NETL Research Associate Kristyn Johnson took the top prize at the national Ignite Off! Competition this week for her dynamic Ignite Talk — a fast-paced presentation that uses 20 picture-centric slides that automatically advance every 15 seconds. She previously advanced from the local round at NETL and went on to compete against the other finalists from Argonne National Laboratory and Oakridge National Laboratory, winning for a presentation on her research investigating rotating detonation engines. Kristyn is part of the Professional Internship Program and her mentor is Don Ferguson. “I was very happy to represent NETL in the final round of the competition,” Johnson said. “The entire experience, both presenting my own work in such a unique format as well as learning about the work of other researchers, was very interesting and beyond rewarding. To win the competition is truly an honor that would not have been attainable without the support of our pressure gain combustion team.”
Mark Menezes
U.S. Deputy Secretary of Energy Mark Menezes will serve as opening keynote speaker and NETL representatives will share program updates during the ESA Energy Storage Annual Virtual Conference & Expo to be held Monday, Aug. 24, through Thursday, Aug. 27. The U.S. Department of Energy’s (DOE) principal advisor on energy policy and existing and emerging energy technologies, Menezes will take part in The Road Ahead, a Keynote Session scheduled from 11:30 a.m. to 12:30 p.m. EDT on Monday, Aug. 24. Menezes’ address will focus on America’s leadership and innovation in energy storage and DOE’s recent launch of the Energy Storage Grand Challenge, a comprehensive program to accelerate the development, commercialization and utilization of energy storage and sustain American global leadership in the field. In addition, DOE will host a learning lab exploring the Energy Storage Grand Challenge at 2 p.m. EDT on Wednesday, Aug. 26.
ORNL’s funding supports the Advanced Coal Processing Program's goal to find uses for coal outside of traditional thermal and metallurgical markets.
Two U.S. Department of Energy (DOE) National Laboratories, the National Energy Technology Laboratory (NETL) and Oak Ridge National Laboratory (ORNL), are working with the University of Kentucky and the Pennsylvania State University to further the research and development of coal-derived carbon fibers. This research, valued at $10 million, will investigate all aspects of coal-derived carbon fiber production—from computational chemistry and pitch processing to the final spinning and heat treatment process of the fibers. The aim is to produce fibers with superior properties at a lower cost than currently available. Through this effort, ORNL researchers will work to understand the chemistry and processing conditions required to produce different grades of coal-derived carbon fiber. NETL, ORNL, and the university teams will work closely to diversify U.S. coal use in domestic manufacturing, while making coal and coal-based products more attractive for export.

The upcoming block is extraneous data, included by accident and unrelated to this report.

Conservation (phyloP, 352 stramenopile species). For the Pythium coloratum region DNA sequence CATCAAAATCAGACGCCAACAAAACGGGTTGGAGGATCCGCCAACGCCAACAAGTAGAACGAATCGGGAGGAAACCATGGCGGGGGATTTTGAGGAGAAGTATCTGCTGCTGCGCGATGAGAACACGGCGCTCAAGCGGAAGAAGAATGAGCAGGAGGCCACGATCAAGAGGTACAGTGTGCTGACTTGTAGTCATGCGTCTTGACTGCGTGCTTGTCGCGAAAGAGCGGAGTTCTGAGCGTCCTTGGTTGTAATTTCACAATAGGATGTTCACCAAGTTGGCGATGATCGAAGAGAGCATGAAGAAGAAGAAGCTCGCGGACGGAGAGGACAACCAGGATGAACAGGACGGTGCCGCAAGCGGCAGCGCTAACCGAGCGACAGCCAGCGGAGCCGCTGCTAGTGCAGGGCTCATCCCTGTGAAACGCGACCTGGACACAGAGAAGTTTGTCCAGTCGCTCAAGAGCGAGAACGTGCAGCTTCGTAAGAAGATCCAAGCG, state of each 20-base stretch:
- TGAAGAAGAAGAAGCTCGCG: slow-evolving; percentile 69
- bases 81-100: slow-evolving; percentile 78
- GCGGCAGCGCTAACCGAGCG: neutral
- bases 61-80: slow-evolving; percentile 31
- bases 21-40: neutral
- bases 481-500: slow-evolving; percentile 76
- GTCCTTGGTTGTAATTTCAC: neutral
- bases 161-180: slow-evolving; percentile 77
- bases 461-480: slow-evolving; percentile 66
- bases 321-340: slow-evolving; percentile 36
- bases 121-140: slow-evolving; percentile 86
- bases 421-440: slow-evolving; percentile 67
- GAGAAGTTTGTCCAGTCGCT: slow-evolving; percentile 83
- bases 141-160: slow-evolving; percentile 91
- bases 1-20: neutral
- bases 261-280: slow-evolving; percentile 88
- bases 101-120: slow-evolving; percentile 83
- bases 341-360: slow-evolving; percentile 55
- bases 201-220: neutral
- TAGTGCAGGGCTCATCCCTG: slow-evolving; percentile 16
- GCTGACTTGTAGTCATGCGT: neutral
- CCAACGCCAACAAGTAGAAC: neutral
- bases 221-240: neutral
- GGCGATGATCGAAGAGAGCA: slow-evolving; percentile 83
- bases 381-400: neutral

The second week of the DOE-NETL 2020 Virtual Integrated Project Review Meeting is filled with opportunities to learn from the best. Experts in simulation and modeling to achieve efficiencies in coal- and gas-fired power plants and others in the fields of high performance materials, the current state of the existing power plant fleet, and the use of artificial intelligence and sensors for improved plant operations will be featured Aug. 24-27 in this series of free programs. Session titles and dates are:
NETL researchers envision a future in which hospitals, universities and other institutions will use on-site combined heat and power (CHP) systems to produce their own electricity, as well as the energy to heat and cool their buildings, while burning less fuel and releasing fewer emissions into the atmosphere. To make that happen, NETL’s Thermal Sciences Team is designing advanced airfoils for natural gas turbines to enable CHP systems to operate with greater efficiency. “Higher efficiency increases power output using the same quantity of fuel, which translates into lower costs to run a CHP system and reduced carbon dioxide emissions,” said Doug Straub, Ph.D., who works at the Lab’s campus in Morgantown, West Virginia. The goal of the Advanced Turbine Airfoils for Efficient Combined Heat and Power Systems project is to evaluate how new airfoil cooling designs, new materials and additive manufacturing technologies can raise the efficiency of turbines used in CHP systems.